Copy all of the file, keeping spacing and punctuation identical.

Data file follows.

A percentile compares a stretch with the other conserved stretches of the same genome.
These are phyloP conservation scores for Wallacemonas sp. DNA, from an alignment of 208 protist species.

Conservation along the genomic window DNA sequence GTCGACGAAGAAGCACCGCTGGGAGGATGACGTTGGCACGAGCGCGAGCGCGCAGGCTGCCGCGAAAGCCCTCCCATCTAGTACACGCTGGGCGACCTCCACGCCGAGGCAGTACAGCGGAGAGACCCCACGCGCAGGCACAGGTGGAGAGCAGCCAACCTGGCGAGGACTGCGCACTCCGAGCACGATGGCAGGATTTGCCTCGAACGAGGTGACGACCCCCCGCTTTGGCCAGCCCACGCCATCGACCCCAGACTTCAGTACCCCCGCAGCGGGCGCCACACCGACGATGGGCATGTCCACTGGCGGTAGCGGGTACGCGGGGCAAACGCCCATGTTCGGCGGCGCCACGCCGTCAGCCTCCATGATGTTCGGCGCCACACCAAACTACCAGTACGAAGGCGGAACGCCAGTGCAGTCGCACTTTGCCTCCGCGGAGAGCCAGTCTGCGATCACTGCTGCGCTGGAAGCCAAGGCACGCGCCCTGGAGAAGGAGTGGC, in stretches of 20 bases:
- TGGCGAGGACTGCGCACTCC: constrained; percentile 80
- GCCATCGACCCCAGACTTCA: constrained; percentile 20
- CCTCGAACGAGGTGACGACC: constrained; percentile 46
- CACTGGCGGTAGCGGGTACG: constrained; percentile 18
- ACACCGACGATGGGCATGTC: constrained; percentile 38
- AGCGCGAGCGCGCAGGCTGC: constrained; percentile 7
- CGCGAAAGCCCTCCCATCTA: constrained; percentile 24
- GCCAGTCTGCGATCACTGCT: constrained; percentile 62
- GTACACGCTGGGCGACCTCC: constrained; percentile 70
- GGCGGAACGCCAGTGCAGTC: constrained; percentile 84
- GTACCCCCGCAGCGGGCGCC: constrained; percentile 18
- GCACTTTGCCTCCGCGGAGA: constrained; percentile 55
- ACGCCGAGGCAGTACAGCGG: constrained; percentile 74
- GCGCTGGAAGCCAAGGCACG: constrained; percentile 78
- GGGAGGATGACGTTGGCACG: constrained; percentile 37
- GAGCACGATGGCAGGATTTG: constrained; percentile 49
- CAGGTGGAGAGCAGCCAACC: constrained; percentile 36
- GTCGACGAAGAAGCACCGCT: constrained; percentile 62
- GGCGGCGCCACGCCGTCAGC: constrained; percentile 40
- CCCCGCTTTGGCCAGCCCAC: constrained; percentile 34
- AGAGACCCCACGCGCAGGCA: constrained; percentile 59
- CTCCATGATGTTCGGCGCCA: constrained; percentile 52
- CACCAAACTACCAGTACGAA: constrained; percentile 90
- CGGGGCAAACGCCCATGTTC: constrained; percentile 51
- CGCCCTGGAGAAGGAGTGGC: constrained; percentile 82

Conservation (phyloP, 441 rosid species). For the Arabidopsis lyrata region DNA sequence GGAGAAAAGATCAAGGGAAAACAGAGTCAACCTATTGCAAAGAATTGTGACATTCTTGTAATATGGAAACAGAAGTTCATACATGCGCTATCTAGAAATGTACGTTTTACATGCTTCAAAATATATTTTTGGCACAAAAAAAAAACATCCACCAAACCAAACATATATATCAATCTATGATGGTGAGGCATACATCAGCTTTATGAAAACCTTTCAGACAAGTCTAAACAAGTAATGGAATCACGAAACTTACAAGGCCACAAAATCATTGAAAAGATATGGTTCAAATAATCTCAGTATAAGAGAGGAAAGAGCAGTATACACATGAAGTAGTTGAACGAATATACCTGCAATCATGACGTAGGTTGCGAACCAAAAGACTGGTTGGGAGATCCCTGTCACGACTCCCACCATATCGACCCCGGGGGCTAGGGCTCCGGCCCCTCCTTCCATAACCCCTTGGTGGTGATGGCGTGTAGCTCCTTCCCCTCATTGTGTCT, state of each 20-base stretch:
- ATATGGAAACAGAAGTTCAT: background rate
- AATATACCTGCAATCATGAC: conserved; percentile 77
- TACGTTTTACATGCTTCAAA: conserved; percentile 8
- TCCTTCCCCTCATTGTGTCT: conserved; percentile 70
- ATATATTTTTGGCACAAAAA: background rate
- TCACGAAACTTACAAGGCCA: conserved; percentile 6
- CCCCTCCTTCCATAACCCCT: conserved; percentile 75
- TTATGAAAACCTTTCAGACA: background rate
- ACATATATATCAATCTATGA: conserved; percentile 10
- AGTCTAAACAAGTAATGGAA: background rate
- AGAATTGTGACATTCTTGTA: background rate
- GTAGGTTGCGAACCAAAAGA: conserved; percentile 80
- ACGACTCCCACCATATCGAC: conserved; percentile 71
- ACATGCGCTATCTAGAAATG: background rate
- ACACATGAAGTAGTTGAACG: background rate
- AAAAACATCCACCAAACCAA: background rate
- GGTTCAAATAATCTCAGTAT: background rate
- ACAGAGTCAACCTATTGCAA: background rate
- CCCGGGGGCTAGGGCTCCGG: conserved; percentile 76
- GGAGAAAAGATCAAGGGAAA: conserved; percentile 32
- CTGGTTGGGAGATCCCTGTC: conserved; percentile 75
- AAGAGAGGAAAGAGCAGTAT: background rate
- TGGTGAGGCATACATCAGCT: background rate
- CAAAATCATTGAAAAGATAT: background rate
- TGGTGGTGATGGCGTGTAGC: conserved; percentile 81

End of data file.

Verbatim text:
A percentile compares a stretch with the other conserved stretches of the same genome.
These are phyloP conservation scores for Wallacemonas sp. DNA, from an alignment of 208 protist species.

Conservation along the genomic window DNA sequence GTCGACGAAGAAGCACCGCTGGGAGGATGACGTTGGCACGAGCGCGAGCGCGCAGGCTGCCGCGAAAGCCCTCCCATCTAGTACACGCTGGGCGACCTCCACGCCGAGGCAGTACAGCGGAGAGACCCCACGCGCAGGCACAGGTGGAGAGCAGCCAACCTGGCGAGGACTGCGCACTCCGAGCACGATGGCAGGATTTGCCTCGAACGAGGTGACGACCCCCCGCTTTGGCCAGCCCACGCCATCGACCCCAGACTTCAGTACCCCCGCAGCGGGCGCCACACCGACGATGGGCATGTCCACTGGCGGTAGCGGGTACGCGGGGCAAACGCCCATGTTCGGCGGCGCCACGCCGTCAGCCTCCATGATGTTCGGCGCCACACCAAACTACCAGTACGAAGGCGGAACGCCAGTGCAGTCGCACTTTGCCTCCGCGGAGAGCCAGTCTGCGATCACTGCTGCGCTGGAAGCCAAGGCACGCGCCCTGGAGAAGGAGTGGC, in stretches of 20 bases:
- TGGCGAGGACTGCGCACTCC: constrained; percentile 80
- GCCATCGACCCCAGACTTCA: constrained; percentile 20
- CCTCGAACGAGGTGACGACC: constrained; percentile 46
- CACTGGCGGTAGCGGGTACG: constrained; percentile 18
- ACACCGACGATGGGCATGTC: constrained; percentile 38
- AGCGCGAGCGCGCAGGCTGC: constrained; percentile 7
- CGCGAAAGCCCTCCCATCTA: constrained; percentile 24
- GCCAGTCTGCGATCACTGCT: constrained; percentile 62
- GTACACGCTGGGCGACCTCC: constrained; percentile 70
- GGCGGAACGCCAGTGCAGTC: constrained; percentile 84
- GTACCCCCGCAGCGGGCGCC: constrained; percentile 18
- GCACTTTGCCTCCGCGGAGA: constrained; percentile 55
- ACGCCGAGGCAGTACAGCGG: constrained; percentile 74
- GCGCTGGAAGCCAAGGCACG: constrained; percentile 78
- GGGAGGATGACGTTGGCACG: constrained; percentile 37
- GAGCACGATGGCAGGATTTG: constrained; percentile 49
- CAGGTGGAGAGCAGCCAACC: constrained; percentile 36
- GTCGACGAAGAAGCACCGCT: constrained; percentile 62
- GGCGGCGCCACGCCGTCAGC: constrained; percentile 40
- CCCCGCTTTGGCCAGCCCAC: constrained; percentile 34
- AGAGACCCCACGCGCAGGCA: constrained; percentile 59
- CTCCATGATGTTCGGCGCCA: constrained; percentile 52
- CACCAAACTACCAGTACGAA: constrained; percentile 90
- CGGGGCAAACGCCCATGTTC: constrained; percentile 51
- CGCCCTGGAGAAGGAGTGGC: constrained; percentile 82

Conservation (phyloP, 441 rosid species). For the Arabidopsis lyrata region DNA sequence GGAGAAAAGATCAAGGGAAAACAGAGTCAACCTATTGCAAAGAATTGTGACATTCTTGTAATATGGAAACAGAAGTTCATACATGCGCTATCTAGAAATGTACGTTTTACATGCTTCAAAATATATTTTTGGCACAAAAAAAAAACATCCACCAAACCAAACATATATATCAATCTATGATGGTGAGGCATACATCAGCTTTATGAAAACCTTTCAGACAAGTCTAAACAAGTAATGGAATCACGAAACTTACAAGGCCACAAAATCATTGAAAAGATATGGTTCAAATAATCTCAGTATAAGAGAGGAAAGAGCAGTATACACATGAAGTAGTTGAACGAATATACCTGCAATCATGACGTAGGTTGCGAACCAAAAGACTGGTTGGGAGATCCCTGTCACGACTCCCACCATATCGACCCCGGGGGCTAGGGCTCCGGCCCCTCCTTCCATAACCCCTTGGTGGTGATGGCGTGTAGCTCCTTCCCCTCATTGTGTCT, state of each 20-base stretch:
- ATATGGAAACAGAAGTTCAT: background rate
- AATATACCTGCAATCATGAC: conserved; percentile 77
- TACGTTTTACATGCTTCAAA: conserved; percentile 8
- TCCTTCCCCTCATTGTGTCT: conserved; percentile 70
- ATATATTTTTGGCACAAAAA: background rate
- TCACGAAACTTACAAGGCCA: conserved; percentile 6
- CCCCTCCTTCCATAACCCCT: conserved; percentile 75
- TTATGAAAACCTTTCAGACA: background rate
- ACATATATATCAATCTATGA: conserved; percentile 10
- AGTCTAAACAAGTAATGGAA: background rate
- AGAATTGTGACATTCTTGTA: background rate
- GTAGGTTGCGAACCAAAAGA: conserved; percentile 80
- ACGACTCCCACCATATCGAC: conserved; percentile 71
- ACATGCGCTATCTAGAAATG: background rate
- ACACATGAAGTAGTTGAACG: background rate
- AAAAACATCCACCAAACCAA: background rate
- GGTTCAAATAATCTCAGTAT: background rate
- ACAGAGTCAACCTATTGCAA: background rate
- CCCGGGGGCTAGGGCTCCGG: conserved; percentile 76
- GGAGAAAAGATCAAGGGAAA: conserved; percentile 32
- CTGGTTGGGAGATCCCTGTC: conserved; percentile 75
- AAGAGAGGAAAGAGCAGTAT: background rate
- TGGTGAGGCATACATCAGCT: background rate
- CAAAATCATTGAAAAGATAT: background rate
- TGGTGGTGATGGCGTGTAGC: conserved; percentile 81